Victorian gentleman’s racing cutter Integrity under sail

  

  

The recently launched Integrity built by Stirling & Son has had its first real sailing tests – and has even won its first race.

As promised, Will Stirling has written to report on how the gaff-rigged Victorian gentleman’s racing yacht has been doing done. The answer turns out to be rather well:

‘Dear Gavin,

‘We took Integrity to the British Classic Yacht Club Regatta at Cowes. As the trip up to the Solent from Plymouth was her maiden voyage, we decided to join the cruising class at the regatta. Nonetheless on Challenge Day half way through the week, two gaff cutters of Victorian vintage, Thalia and Aeolus, threw down the gauntlet.

‘The result was dramatic race in the wind and rain with thunder and lightening, hail stones at one point and so much heavy rain that at times the racing marks were obscured.

‘Integrity won the race.

‘At the end of July we attended Plymouth Classic Boat Rally, which was well organised and good fun. On the Sunday we raced and Integrity was the fastest around the course in her class despite my having lost the topsail sheet so that we couldn’t set the topsail. Her handicap was poor because of her sail area so we were not placed.

‘She won the Sutton Harbour Commissioners Cup for best boat and the People’s Choice for best boat, the prize for which is a fantastic half model of the 40ft rater Reverie.

‘The 14ft Stirling & Son dinghy won the best dinghy prize.

‘We have made two trips to the Eddystone Lighthouse as well – the Eddystone is 12 miles south west of Plymouth Breakwater. On one of them we had a full crew on board and were beating out to the lighthouse when the topmast cap shroud on the weather side came undone. The jib topsail was set and the topmast broke immediately. We hove to, pulled the sail out of the water, tidied away the sheets, climbed up the mast hoops and over half an hour unshackled all of the wire and sent the 17′ of broken spar down to the deck where it was lashed down, sent all of the wire down, coiled it and stowed it below. With all tidied away we sailed on.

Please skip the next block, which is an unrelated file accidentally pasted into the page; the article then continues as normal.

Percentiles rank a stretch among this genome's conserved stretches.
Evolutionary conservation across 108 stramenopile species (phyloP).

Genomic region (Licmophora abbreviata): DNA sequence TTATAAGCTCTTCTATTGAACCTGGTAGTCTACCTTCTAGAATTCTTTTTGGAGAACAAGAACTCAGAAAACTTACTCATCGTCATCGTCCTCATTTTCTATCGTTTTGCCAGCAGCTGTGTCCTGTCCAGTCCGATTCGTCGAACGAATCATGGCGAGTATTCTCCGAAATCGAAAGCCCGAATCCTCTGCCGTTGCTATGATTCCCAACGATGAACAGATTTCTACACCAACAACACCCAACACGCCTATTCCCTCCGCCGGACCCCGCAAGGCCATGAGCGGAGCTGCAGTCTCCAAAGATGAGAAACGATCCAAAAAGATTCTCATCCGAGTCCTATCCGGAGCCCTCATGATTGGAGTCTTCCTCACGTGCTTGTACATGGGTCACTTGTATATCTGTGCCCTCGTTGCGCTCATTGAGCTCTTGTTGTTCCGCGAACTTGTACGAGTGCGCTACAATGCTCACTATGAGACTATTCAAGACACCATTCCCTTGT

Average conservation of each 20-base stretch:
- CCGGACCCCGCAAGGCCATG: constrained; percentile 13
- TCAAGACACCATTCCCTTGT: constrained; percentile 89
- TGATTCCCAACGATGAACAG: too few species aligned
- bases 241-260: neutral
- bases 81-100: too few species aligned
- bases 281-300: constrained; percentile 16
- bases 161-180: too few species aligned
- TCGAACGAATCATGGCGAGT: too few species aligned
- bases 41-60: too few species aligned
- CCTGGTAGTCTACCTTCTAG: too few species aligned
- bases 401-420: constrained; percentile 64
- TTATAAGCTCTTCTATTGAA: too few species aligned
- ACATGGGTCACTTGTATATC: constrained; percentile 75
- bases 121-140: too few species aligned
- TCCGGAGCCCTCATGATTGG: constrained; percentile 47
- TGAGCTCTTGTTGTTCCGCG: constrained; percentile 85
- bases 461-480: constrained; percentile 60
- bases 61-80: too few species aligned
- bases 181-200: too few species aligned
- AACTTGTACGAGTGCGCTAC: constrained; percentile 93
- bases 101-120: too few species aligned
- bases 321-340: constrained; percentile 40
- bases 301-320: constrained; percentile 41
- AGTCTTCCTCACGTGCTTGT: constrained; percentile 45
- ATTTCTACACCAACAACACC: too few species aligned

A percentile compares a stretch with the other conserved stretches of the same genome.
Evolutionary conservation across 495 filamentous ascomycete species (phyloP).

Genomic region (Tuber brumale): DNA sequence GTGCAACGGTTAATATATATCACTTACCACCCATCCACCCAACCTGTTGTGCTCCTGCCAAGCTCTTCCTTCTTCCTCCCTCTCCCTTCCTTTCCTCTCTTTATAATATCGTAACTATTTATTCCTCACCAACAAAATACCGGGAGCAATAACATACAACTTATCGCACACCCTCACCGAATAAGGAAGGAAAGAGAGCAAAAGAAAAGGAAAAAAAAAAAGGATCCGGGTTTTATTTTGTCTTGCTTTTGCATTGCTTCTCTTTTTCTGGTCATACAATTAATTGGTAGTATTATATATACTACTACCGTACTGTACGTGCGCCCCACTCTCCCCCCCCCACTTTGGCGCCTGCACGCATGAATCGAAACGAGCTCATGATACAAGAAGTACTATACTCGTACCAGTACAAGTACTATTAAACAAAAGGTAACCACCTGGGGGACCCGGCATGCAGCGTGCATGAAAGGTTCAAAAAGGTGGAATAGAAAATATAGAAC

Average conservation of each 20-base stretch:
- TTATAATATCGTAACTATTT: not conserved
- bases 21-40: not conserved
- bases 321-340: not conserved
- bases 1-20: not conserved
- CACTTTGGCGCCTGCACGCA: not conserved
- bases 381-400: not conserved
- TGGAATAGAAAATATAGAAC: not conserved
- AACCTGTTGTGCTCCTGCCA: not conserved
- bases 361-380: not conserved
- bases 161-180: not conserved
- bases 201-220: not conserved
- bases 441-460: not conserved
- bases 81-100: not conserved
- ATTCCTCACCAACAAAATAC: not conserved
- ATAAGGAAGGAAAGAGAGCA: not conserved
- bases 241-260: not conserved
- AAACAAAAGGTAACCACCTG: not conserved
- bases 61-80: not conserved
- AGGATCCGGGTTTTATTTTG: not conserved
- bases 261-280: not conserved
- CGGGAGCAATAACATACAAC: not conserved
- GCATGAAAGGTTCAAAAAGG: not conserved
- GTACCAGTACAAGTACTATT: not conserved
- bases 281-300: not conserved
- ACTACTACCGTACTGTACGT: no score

‘When reaching around the lighthouse we were surfing on the waves. On the way back we sailed downwind and went up the mast again and got the stump down onto the deck. We reached the Plymouth Breakwater in just over an hour which represented speed of approximately 9 knots. A new topmast has been made and sent aloft with an improved cap shroud.

‘The second trip was with my wife Sara in relatively windy weather. We had a reef in the main and the jib. The wind was F5 to F6. We reached to the lighthouse and had to tack the boat as we felt we couldn’t gybe her in those conditions. We sailed back close-hauled. We made an average speed of approximately 7 knots. It was very exciting. The boat feels safe and powerful.

‘Meanwhile, we recently sent out dinghy build number 21. We often get asked to carve a name or letter in the transom, but this letter, inlaid with gold leaf, was exceptionally  complicated!